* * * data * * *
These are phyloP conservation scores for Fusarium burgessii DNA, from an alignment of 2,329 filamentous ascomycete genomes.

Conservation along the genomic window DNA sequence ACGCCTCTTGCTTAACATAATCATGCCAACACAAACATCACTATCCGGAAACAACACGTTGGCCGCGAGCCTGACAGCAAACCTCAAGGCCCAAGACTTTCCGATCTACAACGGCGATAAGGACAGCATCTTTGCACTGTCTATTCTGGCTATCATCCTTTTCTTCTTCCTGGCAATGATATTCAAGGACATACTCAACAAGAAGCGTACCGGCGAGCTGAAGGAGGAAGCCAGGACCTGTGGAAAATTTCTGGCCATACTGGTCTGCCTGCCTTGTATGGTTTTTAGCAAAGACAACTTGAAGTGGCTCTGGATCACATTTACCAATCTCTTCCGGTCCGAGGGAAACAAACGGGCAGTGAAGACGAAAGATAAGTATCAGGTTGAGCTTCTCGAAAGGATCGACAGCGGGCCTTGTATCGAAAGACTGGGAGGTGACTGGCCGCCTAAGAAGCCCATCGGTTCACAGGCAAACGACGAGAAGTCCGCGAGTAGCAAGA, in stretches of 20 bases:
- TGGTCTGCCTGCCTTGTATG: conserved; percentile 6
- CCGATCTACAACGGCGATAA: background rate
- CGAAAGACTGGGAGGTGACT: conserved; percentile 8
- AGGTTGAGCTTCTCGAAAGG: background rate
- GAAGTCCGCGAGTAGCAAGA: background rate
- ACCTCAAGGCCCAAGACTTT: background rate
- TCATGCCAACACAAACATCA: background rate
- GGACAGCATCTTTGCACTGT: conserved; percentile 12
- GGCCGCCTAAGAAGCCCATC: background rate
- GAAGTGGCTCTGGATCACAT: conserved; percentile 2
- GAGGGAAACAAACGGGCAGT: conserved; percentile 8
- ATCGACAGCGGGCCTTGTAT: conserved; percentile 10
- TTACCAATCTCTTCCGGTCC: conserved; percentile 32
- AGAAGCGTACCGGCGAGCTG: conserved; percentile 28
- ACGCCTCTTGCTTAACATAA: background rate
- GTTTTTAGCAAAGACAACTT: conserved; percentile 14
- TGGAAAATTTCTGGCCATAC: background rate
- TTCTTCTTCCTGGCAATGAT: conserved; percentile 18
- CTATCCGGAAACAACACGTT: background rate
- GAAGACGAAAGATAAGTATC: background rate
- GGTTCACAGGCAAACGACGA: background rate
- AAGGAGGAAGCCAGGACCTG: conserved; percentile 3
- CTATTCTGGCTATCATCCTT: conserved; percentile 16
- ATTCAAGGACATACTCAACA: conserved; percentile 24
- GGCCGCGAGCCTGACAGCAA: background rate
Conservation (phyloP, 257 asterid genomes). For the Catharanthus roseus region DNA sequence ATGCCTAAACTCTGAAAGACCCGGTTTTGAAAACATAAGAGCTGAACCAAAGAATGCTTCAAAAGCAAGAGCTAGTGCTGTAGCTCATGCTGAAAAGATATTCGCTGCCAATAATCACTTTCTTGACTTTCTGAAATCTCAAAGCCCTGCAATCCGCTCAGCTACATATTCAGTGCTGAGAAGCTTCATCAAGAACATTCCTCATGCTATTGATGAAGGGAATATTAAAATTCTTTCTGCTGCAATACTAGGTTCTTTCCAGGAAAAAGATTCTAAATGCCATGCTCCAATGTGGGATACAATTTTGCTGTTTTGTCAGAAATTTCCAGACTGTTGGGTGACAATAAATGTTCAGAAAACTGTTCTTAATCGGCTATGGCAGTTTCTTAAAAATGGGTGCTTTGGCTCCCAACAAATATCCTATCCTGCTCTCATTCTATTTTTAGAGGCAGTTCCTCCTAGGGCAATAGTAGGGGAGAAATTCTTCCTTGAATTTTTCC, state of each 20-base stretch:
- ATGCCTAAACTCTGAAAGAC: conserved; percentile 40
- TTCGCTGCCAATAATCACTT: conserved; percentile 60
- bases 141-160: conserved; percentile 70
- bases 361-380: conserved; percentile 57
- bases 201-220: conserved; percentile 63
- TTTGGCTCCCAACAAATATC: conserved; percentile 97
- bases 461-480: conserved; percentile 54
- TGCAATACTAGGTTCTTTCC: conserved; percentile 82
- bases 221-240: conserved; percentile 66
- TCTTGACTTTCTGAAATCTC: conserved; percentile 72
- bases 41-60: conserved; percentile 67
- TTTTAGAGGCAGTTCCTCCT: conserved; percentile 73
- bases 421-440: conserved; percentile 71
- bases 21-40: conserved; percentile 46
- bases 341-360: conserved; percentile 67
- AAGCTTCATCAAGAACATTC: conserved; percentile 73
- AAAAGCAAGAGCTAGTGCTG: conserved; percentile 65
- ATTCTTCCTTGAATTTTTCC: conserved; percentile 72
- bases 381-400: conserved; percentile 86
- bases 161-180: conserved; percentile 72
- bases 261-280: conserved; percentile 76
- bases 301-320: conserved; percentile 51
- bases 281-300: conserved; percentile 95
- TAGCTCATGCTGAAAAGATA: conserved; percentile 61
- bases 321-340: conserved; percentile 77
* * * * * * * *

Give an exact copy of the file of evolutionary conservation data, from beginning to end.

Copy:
These are phyloP conservation scores for Fusarium burgessii DNA, from an alignment of 2,329 filamentous ascomycete genomes.

Conservation along the genomic window DNA sequence ACGCCTCTTGCTTAACATAATCATGCCAACACAAACATCACTATCCGGAAACAACACGTTGGCCGCGAGCCTGACAGCAAACCTCAAGGCCCAAGACTTTCCGATCTACAACGGCGATAAGGACAGCATCTTTGCACTGTCTATTCTGGCTATCATCCTTTTCTTCTTCCTGGCAATGATATTCAAGGACATACTCAACAAGAAGCGTACCGGCGAGCTGAAGGAGGAAGCCAGGACCTGTGGAAAATTTCTGGCCATACTGGTCTGCCTGCCTTGTATGGTTTTTAGCAAAGACAACTTGAAGTGGCTCTGGATCACATTTACCAATCTCTTCCGGTCCGAGGGAAACAAACGGGCAGTGAAGACGAAAGATAAGTATCAGGTTGAGCTTCTCGAAAGGATCGACAGCGGGCCTTGTATCGAAAGACTGGGAGGTGACTGGCCGCCTAAGAAGCCCATCGGTTCACAGGCAAACGACGAGAAGTCCGCGAGTAGCAAGA, in stretches of 20 bases:
- TGGTCTGCCTGCCTTGTATG: conserved; percentile 6
- CCGATCTACAACGGCGATAA: background rate
- CGAAAGACTGGGAGGTGACT: conserved; percentile 8
- AGGTTGAGCTTCTCGAAAGG: background rate
- GAAGTCCGCGAGTAGCAAGA: background rate
- ACCTCAAGGCCCAAGACTTT: background rate
- TCATGCCAACACAAACATCA: background rate
- GGACAGCATCTTTGCACTGT: conserved; percentile 12
- GGCCGCCTAAGAAGCCCATC: background rate
- GAAGTGGCTCTGGATCACAT: conserved; percentile 2
- GAGGGAAACAAACGGGCAGT: conserved; percentile 8
- ATCGACAGCGGGCCTTGTAT: conserved; percentile 10
- TTACCAATCTCTTCCGGTCC: conserved; percentile 32
- AGAAGCGTACCGGCGAGCTG: conserved; percentile 28
- ACGCCTCTTGCTTAACATAA: background rate
- GTTTTTAGCAAAGACAACTT: conserved; percentile 14
- TGGAAAATTTCTGGCCATAC: background rate
- TTCTTCTTCCTGGCAATGAT: conserved; percentile 18
- CTATCCGGAAACAACACGTT: background rate
- GAAGACGAAAGATAAGTATC: background rate
- GGTTCACAGGCAAACGACGA: background rate
- AAGGAGGAAGCCAGGACCTG: conserved; percentile 3
- CTATTCTGGCTATCATCCTT: conserved; percentile 16
- ATTCAAGGACATACTCAACA: conserved; percentile 24
- GGCCGCGAGCCTGACAGCAA: background rate
Conservation (phyloP, 257 asterid genomes). For the Catharanthus roseus region DNA sequence ATGCCTAAACTCTGAAAGACCCGGTTTTGAAAACATAAGAGCTGAACCAAAGAATGCTTCAAAAGCAAGAGCTAGTGCTGTAGCTCATGCTGAAAAGATATTCGCTGCCAATAATCACTTTCTTGACTTTCTGAAATCTCAAAGCCCTGCAATCCGCTCAGCTACATATTCAGTGCTGAGAAGCTTCATCAAGAACATTCCTCATGCTATTGATGAAGGGAATATTAAAATTCTTTCTGCTGCAATACTAGGTTCTTTCCAGGAAAAAGATTCTAAATGCCATGCTCCAATGTGGGATACAATTTTGCTGTTTTGTCAGAAATTTCCAGACTGTTGGGTGACAATAAATGTTCAGAAAACTGTTCTTAATCGGCTATGGCAGTTTCTTAAAAATGGGTGCTTTGGCTCCCAACAAATATCCTATCCTGCTCTCATTCTATTTTTAGAGGCAGTTCCTCCTAGGGCAATAGTAGGGGAGAAATTCTTCCTTGAATTTTTCC, state of each 20-base stretch:
- ATGCCTAAACTCTGAAAGAC: conserved; percentile 40
- TTCGCTGCCAATAATCACTT: conserved; percentile 60
- bases 141-160: conserved; percentile 70
- bases 361-380: conserved; percentile 57
- bases 201-220: conserved; percentile 63
- TTTGGCTCCCAACAAATATC: conserved; percentile 97
- bases 461-480: conserved; percentile 54
- TGCAATACTAGGTTCTTTCC: conserved; percentile 82
- bases 221-240: conserved; percentile 66
- TCTTGACTTTCTGAAATCTC: conserved; percentile 72
- bases 41-60: conserved; percentile 67
- TTTTAGAGGCAGTTCCTCCT: conserved; percentile 73
- bases 421-440: conserved; percentile 71
- bases 21-40: conserved; percentile 46
- bases 341-360: conserved; percentile 67
- AAGCTTCATCAAGAACATTC: conserved; percentile 73
- AAAAGCAAGAGCTAGTGCTG: conserved; percentile 65
- ATTCTTCCTTGAATTTTTCC: conserved; percentile 72
- bases 381-400: conserved; percentile 86
- bases 161-180: conserved; percentile 72
- bases 261-280: conserved; percentile 76
- bases 301-320: conserved; percentile 51
- bases 281-300: conserved; percentile 95
- TAGCTCATGCTGAAAAGATA: conserved; percentile 61
- bases 321-340: conserved; percentile 77